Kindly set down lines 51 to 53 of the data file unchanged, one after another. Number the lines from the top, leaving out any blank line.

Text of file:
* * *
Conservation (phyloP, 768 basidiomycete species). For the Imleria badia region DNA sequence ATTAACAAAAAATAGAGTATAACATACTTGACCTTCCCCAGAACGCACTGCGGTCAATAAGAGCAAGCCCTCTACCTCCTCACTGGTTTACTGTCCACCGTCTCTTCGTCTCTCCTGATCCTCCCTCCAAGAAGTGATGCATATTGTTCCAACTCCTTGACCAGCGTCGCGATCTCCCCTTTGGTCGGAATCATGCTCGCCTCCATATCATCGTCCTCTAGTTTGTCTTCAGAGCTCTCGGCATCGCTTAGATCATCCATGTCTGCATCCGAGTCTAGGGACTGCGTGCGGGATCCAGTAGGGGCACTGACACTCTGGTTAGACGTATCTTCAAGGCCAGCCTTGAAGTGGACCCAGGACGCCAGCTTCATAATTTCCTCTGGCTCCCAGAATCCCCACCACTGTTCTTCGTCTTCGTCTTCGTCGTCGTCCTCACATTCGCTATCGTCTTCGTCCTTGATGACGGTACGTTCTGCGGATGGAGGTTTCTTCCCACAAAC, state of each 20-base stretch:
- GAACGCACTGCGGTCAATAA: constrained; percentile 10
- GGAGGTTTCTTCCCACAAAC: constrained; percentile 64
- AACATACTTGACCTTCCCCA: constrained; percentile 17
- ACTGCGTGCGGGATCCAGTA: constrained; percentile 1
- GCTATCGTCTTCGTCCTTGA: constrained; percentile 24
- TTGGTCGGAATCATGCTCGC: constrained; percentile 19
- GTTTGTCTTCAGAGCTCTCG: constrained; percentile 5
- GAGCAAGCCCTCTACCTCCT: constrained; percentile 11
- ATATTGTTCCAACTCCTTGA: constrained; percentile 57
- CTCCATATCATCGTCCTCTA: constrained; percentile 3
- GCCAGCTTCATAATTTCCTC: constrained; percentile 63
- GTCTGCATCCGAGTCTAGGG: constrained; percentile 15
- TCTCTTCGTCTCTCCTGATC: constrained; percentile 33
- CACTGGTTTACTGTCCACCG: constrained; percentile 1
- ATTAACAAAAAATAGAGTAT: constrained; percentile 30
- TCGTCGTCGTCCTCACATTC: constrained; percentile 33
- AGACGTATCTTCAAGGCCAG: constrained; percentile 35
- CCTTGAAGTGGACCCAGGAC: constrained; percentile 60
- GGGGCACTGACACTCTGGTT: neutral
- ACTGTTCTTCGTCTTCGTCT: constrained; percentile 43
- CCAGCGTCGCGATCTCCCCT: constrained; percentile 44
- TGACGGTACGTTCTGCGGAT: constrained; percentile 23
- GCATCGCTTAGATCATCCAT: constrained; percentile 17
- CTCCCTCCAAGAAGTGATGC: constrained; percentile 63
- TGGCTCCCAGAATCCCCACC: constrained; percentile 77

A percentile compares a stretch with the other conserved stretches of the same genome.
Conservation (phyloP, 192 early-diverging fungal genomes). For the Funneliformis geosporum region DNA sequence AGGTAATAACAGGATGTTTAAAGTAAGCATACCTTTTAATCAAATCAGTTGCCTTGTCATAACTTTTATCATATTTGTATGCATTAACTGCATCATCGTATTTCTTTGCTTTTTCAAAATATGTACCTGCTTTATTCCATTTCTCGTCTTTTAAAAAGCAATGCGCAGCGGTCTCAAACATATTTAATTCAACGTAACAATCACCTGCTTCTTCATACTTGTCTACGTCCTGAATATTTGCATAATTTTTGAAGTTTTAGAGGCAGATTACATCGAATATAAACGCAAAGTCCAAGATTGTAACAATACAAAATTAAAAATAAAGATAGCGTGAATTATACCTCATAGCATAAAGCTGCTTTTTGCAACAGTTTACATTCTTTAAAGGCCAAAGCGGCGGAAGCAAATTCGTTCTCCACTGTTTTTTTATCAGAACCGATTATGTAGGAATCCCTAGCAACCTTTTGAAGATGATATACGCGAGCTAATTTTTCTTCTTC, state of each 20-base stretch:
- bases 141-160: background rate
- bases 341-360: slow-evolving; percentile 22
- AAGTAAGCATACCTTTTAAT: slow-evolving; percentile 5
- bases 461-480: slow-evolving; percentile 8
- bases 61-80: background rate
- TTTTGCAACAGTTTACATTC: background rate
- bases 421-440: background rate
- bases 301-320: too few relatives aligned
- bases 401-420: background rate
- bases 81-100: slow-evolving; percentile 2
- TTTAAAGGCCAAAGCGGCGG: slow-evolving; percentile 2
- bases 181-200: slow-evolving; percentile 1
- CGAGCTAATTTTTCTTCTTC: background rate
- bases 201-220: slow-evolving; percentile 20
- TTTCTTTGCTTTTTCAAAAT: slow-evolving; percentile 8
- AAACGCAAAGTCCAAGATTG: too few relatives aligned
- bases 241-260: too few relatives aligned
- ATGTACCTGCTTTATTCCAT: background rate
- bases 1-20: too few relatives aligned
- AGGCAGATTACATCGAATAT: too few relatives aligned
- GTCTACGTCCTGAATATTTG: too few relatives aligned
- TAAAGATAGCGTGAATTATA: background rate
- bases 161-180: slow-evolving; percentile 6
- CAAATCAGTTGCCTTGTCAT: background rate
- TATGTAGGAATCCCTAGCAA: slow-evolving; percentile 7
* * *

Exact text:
- bases 161-180: slow-evolving; percentile 6
- CAAATCAGTTGCCTTGTCAT: background rate
- TATGTAGGAATCCCTAGCAA: slow-evolving; percentile 7